Reframing long-held assumptions about what distinguishes fine from decorative art, this innovative study explores a mode of making, seeing, and thinking that slices across eighteenth-century visual culture.
This book provides a new way of thinking about eighteenth-century French art and visual culture by prioritizing production over reception. Abandoning the ideologically driven discourse that distinguished fine from decorative art between the 1690s and 1770s, The Mobile Image reveals how the two have been inextricably bound from the earliest stages of artistic instruction through the daily life of painters’ workshops. In this study, author David Pullins defines artisanal and artistic means of learning, seeing, and making through a system of “mobile images”: motifs that were effectively engineered for mobility and designed never to be definitive, always awaiting replication and circulation. He examines the careers of Antoine Watteau, Jean-Baptiste Oudry, and François Boucher, situating them against a much broader cast of actors—such as printmakers, publishers, anonymous studio assistants, and architects, among others—to place eighteenth-century painting within a wider context of media and making.
David Pullins is associate curator at the Metropolitan Museum of Art, where he is responsible for seventeenth- and eighteenth-century French, Italian, and Spanish painting.
“With original and compelling insight, David Pullins examines the interplay between the practice of painters and the demands of consumers, introducing readers to a complex world where artistic invention permeates craftsmanship.The Mobile Imageis an essential read for anyone seeking to understand the dynamics of the French art system during the reign of Louis XV.” —Christian Michel, author ofThe Académie Royale de Peinture et de Sculpture: The Birth of the French School, 1648–1793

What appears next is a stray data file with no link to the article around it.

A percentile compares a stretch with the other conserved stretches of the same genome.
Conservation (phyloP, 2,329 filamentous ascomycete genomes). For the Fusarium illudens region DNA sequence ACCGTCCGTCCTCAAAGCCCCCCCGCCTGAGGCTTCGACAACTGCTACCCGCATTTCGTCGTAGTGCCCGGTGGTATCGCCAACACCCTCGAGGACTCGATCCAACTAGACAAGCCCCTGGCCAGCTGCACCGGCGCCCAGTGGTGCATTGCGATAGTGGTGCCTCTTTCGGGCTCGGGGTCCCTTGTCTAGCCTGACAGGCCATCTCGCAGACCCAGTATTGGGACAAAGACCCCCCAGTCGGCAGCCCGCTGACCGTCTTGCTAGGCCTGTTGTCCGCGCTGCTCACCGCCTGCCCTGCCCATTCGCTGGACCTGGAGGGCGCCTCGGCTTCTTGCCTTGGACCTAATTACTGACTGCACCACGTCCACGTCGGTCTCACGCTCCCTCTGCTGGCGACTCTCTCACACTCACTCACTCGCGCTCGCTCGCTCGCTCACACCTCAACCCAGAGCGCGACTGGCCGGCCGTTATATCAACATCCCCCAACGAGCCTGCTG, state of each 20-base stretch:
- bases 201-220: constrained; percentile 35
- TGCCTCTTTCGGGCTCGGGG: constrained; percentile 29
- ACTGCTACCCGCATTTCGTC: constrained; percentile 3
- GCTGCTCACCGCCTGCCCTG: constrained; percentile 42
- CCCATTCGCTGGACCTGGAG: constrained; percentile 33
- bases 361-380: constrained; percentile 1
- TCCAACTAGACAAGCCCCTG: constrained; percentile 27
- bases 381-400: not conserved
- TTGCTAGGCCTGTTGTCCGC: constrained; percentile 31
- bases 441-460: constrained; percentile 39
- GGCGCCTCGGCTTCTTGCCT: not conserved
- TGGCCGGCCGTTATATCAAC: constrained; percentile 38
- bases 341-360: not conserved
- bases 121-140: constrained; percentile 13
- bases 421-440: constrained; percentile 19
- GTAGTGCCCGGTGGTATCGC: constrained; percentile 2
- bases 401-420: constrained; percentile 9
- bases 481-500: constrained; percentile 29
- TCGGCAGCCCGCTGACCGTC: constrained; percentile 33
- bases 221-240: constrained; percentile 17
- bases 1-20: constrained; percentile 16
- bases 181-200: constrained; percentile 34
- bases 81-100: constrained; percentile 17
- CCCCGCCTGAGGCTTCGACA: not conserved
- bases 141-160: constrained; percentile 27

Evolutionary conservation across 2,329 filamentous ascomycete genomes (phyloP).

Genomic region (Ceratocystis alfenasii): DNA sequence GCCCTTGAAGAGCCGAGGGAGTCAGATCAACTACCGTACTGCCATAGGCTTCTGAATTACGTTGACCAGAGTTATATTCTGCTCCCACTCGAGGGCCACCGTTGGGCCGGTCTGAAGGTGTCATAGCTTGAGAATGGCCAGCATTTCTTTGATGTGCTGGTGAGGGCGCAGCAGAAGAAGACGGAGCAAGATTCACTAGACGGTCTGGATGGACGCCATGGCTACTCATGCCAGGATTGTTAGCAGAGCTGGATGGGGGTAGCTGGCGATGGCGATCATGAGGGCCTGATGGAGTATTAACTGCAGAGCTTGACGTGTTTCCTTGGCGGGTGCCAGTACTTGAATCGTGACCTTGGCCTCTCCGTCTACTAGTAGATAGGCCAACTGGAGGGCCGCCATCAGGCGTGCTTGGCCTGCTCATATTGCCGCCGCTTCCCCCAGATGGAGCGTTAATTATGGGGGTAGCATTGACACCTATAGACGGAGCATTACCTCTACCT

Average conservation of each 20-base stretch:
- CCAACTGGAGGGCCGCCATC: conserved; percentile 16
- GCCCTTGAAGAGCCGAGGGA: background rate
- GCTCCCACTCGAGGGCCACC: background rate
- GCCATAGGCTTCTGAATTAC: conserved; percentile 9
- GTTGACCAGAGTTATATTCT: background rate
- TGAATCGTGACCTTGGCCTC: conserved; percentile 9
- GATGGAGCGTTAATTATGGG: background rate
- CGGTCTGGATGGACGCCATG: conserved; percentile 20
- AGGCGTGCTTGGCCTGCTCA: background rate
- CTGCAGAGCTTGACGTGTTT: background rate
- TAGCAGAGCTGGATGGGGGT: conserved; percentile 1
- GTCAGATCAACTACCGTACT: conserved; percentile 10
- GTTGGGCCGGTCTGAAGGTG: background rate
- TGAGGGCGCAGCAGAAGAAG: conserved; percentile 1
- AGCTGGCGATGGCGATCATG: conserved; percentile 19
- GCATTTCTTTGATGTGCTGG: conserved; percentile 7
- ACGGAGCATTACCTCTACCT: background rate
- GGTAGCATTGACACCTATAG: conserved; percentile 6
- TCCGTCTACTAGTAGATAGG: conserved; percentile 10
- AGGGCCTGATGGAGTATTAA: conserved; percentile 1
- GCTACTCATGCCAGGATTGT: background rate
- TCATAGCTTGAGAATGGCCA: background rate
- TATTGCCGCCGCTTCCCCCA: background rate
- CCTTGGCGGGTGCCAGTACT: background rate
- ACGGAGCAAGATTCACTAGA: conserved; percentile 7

“In The Mobile Image, author David Pullins constructs a new approach to art production in eighteenth-century Paris, through close analysis of the oeuvre and workshops of some of the major painters of the Académie Royale—notably Watteau, Oudry, and Boucher. Impressive and ambitious, this book offers a challenging and exciting approach to the French fine and decorative arts in the Rococo period.” —Colin B. Bailey, Director of the Morgan Library & Museum
“This eloquent study offers a fresh take on the output of Watteau, Oudry, and Boucher to suggest a far greater embeddedness of their work and methods in eighteenth-century material culture than previously assumed. Tracing the routes by which motifs generated in these artists’ studios traveled ceaselessly across the visual field, The Mobile Image challenges the long-standing distinction between fine and decorative arts. David Pullin’s persuasive rereading of early modern art making as a combinatory practice will impact how we view some of the key inventions of the twentieth-century avant-gardes, notably collage and montage.” —Ewa Lajer-Burcharth, William Dorr Boardman Professor of Fine Arts, Harvard University, and author of The Painter's Touch: Boucher, Chardin, Fragonard
209 pages 7 1/2 x 10 inches 115 color and 30 b/w illustrations ISBN 978-1-60606-888-5 paperback
Getty Publications Imprint: Getty Research Institute
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